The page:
These are the worst stings in the world, according to a guy who's experienced them all

Early in his career, Justin Schmidt realised he had a problem. There was no scale that measured the pain of insect stings.

Schmidt, a budding entomologist, had just returned to the University of Georgia from a trip around the country with his zoologist wife.

They’d been collecting different species of harvester ants — “nasty stinging insects whose venom chemistry was unknown,” as he describes them in his fascinating book, “The Sting of the Wild.”

To learn the details of the venom for his dissertation on the chemistry of harvester stings, they had to analyse large numbers of the creatures, which meant getting up close and personal with them.

Debbie, Schmidt’s wife, describes her first harvester sting in the book as a “deep ripping and tearing pain, as if someone were reaching below the skin and ripping muscles and tendons; except the ripping continued with each crescendo of pain.”

After collecting buckets of the creatures, the plan was to analyse them and compare the venoms from different specimens. To assess venom, Schmidt needed to evaluate both toxicity and pain. Toxicity was straightforward — existing measures could be used. But the pain scale had to be created.

Thus was born the “Schmidt Pain Scale for Stinging Insects.” It’s a four-point system, with a four being most painful. The scale is anchored by the well-known sting of a honey bee (rating a two) — something people all over the world could be familiar with. To go up or down a full point, a sting has to be discernably more or less painful than the stings on another level. Half points can be used for pricks that fall somewhere between levels.

Over the years, Schmidt added new species to the list. He mostly didn’t try to get stung. It just happened, more than 1,000 times, from at least 83 different species that have been evaluated on the index.

We’ve picked out insects that will illustrate the full scope of the scale, including a few that demonstrate the worst of the worst:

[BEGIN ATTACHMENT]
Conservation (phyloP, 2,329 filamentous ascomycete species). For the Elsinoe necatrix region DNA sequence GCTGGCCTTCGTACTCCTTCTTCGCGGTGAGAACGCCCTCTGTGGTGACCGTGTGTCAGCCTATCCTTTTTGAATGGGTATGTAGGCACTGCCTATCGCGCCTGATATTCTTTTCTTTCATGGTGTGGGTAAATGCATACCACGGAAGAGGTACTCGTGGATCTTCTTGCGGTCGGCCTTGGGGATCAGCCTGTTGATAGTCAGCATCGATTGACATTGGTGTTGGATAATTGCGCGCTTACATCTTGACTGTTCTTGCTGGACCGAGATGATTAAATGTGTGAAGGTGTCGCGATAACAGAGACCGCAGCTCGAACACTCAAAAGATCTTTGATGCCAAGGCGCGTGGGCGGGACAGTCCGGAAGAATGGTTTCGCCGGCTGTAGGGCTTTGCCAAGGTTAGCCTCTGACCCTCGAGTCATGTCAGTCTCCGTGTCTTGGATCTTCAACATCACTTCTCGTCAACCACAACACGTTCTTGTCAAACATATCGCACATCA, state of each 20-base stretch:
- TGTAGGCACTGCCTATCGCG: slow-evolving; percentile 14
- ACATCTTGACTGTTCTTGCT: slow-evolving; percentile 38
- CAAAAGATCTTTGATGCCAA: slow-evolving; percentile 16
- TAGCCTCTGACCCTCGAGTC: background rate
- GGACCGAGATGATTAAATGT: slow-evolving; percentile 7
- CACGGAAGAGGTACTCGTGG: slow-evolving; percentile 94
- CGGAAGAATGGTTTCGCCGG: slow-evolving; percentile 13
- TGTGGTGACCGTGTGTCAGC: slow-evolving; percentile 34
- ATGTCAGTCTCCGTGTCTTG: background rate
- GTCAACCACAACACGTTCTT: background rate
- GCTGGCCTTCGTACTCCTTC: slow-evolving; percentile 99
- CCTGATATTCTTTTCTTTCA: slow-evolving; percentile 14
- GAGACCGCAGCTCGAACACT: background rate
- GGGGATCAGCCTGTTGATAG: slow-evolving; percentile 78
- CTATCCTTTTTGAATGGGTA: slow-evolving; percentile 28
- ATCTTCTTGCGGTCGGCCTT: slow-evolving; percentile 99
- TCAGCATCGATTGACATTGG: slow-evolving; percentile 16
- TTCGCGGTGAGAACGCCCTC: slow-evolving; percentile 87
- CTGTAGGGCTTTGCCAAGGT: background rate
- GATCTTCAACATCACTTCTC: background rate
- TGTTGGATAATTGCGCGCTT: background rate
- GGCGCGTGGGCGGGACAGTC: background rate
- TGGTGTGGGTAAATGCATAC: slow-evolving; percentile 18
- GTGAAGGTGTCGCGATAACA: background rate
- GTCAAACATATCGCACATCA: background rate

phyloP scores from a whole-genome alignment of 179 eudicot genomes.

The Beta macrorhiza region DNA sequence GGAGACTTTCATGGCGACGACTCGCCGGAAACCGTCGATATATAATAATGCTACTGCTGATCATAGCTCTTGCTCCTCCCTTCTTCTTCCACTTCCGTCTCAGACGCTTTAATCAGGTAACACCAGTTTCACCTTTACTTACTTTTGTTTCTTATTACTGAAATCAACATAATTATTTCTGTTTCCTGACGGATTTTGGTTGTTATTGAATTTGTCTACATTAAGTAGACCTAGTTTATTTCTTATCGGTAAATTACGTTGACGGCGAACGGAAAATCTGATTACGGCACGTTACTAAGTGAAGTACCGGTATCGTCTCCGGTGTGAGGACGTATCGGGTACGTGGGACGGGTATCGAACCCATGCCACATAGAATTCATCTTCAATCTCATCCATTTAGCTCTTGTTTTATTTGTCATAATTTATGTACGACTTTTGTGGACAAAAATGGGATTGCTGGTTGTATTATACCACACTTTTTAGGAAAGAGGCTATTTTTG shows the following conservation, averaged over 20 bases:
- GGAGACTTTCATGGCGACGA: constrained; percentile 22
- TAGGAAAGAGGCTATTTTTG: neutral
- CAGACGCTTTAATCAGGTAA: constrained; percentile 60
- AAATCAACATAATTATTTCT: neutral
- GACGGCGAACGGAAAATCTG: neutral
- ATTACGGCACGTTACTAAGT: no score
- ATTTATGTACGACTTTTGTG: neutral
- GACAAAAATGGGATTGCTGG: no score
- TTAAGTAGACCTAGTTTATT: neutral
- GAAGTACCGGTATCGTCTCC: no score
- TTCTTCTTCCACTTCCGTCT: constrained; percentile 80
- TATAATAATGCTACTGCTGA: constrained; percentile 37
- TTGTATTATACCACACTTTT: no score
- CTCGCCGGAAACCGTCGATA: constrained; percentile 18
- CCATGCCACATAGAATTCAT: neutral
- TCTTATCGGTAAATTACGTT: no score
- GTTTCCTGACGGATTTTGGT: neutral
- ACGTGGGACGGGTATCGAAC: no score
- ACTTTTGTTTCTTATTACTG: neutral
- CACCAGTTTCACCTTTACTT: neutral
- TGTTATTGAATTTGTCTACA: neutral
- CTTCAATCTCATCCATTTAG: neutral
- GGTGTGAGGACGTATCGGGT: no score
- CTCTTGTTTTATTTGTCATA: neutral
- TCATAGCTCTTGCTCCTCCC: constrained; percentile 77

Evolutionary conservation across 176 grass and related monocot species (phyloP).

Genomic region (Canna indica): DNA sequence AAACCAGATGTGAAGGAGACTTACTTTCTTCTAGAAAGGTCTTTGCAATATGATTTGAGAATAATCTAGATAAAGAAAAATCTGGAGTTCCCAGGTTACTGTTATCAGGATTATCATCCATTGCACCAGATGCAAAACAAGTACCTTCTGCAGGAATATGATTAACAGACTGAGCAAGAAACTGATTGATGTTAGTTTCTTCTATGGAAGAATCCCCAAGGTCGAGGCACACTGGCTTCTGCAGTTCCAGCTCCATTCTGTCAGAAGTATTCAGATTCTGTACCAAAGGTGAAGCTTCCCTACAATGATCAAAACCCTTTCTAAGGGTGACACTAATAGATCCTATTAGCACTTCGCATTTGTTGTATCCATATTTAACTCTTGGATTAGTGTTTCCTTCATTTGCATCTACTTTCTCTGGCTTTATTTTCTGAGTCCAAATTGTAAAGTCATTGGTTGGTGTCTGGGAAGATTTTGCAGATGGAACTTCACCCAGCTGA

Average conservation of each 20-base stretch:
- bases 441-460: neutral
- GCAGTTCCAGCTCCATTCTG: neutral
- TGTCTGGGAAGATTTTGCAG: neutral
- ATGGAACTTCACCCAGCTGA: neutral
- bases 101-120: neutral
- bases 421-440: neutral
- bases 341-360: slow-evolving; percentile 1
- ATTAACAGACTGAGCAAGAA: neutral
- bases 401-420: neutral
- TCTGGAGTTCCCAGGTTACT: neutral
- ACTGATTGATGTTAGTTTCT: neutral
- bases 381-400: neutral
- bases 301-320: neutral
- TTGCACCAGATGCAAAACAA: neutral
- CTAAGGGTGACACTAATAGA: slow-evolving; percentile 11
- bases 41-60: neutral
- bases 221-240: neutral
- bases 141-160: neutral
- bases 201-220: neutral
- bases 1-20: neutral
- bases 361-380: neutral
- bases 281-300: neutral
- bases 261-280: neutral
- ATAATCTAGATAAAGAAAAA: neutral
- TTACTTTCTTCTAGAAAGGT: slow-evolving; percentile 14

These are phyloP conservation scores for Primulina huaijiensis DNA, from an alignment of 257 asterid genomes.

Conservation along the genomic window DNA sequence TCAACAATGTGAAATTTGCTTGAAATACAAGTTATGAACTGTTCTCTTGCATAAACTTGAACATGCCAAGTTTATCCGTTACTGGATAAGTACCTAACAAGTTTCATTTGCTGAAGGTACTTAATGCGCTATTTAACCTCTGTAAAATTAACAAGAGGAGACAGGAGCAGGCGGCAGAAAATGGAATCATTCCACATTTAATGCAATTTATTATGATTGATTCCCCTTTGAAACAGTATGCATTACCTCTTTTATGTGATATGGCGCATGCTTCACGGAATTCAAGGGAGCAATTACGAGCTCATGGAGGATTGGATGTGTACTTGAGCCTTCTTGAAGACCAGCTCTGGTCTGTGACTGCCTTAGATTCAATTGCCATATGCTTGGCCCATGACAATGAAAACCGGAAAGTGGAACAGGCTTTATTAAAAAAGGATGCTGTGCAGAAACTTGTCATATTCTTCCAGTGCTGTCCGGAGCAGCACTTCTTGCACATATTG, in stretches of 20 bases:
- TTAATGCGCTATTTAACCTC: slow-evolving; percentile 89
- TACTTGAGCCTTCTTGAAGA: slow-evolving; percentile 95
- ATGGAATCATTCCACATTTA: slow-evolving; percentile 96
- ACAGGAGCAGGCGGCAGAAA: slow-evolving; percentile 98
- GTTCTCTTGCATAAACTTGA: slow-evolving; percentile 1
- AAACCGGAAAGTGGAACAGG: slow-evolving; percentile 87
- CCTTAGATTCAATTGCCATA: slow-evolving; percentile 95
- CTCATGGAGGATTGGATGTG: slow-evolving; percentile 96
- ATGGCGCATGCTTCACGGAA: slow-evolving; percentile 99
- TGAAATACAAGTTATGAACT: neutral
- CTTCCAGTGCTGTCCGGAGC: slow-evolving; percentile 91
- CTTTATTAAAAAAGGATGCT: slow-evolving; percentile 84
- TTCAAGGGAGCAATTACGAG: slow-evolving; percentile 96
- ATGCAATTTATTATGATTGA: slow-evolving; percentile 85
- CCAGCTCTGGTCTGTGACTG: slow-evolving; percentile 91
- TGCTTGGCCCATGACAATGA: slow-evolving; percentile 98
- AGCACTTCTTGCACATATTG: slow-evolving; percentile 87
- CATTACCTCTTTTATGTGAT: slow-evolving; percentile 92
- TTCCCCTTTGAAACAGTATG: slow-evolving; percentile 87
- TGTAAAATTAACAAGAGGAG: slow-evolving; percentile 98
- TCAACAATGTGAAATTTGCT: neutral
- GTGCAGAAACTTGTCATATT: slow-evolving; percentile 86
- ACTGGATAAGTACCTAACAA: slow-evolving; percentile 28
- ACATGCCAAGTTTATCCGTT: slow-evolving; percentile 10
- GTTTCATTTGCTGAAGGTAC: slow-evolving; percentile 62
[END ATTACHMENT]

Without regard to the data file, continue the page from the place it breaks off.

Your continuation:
Red fire ant

Scientific name: Solenopsis invicta

Range: Native to South America

Description: 'Sharp, sudden, mildly alarming. Like walking across a shag carpet and reaching for the light switch.'

Pain level: 1

Western cicada killer

Two of them. The female, with the stinger, is below.

Scientific name: Sphecius grandis

Range: North America

Description: 'Pain at first sight. Like poison oak, the more your rub, the worse it gets.'

Pain level: 1.5

Western honey bee

Scientific name: Apis mellifera

Range: Native to Africa and Europe

Description: 'Burning, corrosive, but you can handle it. A flaming match head lands on your arm and is quenched first with lye and then sulfuric acid.'

Pain level: 2 (In the special case that you get stung on the tongue, that level rises to a 3 -- 'It's crawled into your soda can and stings you on the tongue. It's immediate, noisome, visceral, debilitating. For 10 minutes life is not worth living.')

Western yellowjacket

Scientific name: Vespula pensylvanica

Range: North America

Description: 'Hot and smoky, almost irreverent. Imagine W.C. Fields extinguishing a cigar on your tongue.'

Pain level: 2

Golden paper wasp

Scientific name: Polistes aurifer

Range: North America and Central America

Description: 'Sharp, piercing, and immediate. You know what cattle feel when they are branded.'

Pain level: 2.5

Fierce black polybia wasp

Not the same wasp, but the related 'Social wasp,' or Polybia sp.

Scientific name: Polybia simillima

Range: Central America

Description: 'A ritual gone wrong, satanic. The gas lamp in the old church explodes in your face when you light it.'

Pain level: 2.5

Velvet ant (technically a wasp)

Female velvet ants are wingless solitary wasps that are often colourful and seen in open areas during the summer. They range in size from small, as is this 6-mm Dasymutilla asteria, to huge, nearly 25-mm 'cow killers ' -- the bigger they get, the worse the sting.

Scientific name: Dasymutilla klugii

Range: North America

Description: 'Explosive and long lasting, you sound insane as you scream. Hot oil from the deep frying spilling over your entire hand.'

Pain level: 3

Florida harvester ant

The massive-headed major workers are no more aggressive than the more common, regular workers but must come in handy for moving large objects and processing seeds.

Scientific name: Pogonomyrmex badius

Range: North America

Description: 'Bold and unrelenting. Somebody is using a power drill to excavate your ingrown toenail.'

Pain level: 3

Maricopa harvester ant

Scientific name: Pogonomyrmex maricopa

Range: North America

Description: 'After eight unrelenting hours of drilling into that ingrown toenail, you find the drill is wedged in the toe.'

Pain level: 3

Tarantula hawk

A tarantula hawk dragging an envenomed tarantula.

Scientific name: Pepsis spp.

Range: North America, Central America, and South America

Description: 'Blinding, fierce, shockingly electric. A running hair dryer has just been dropped into your bubble bath.'

Pain level: 4

Bullet ant

Scientific name: Paraponera clavata

Range: Central America and South America

Description: 'Pure, intense, brilliant pain. Like walking over a flaming charcoal with a 3-inch nail embedded in your heel.'

Pain level: 4

Warrior (or armadillo) wasp

Scientific name: Synoeca septentrionalis

Range: Central America and South America

Description: 'Torture. You are chained in the flow of an active volcano. Why did I start this list?'

Pain level: 4

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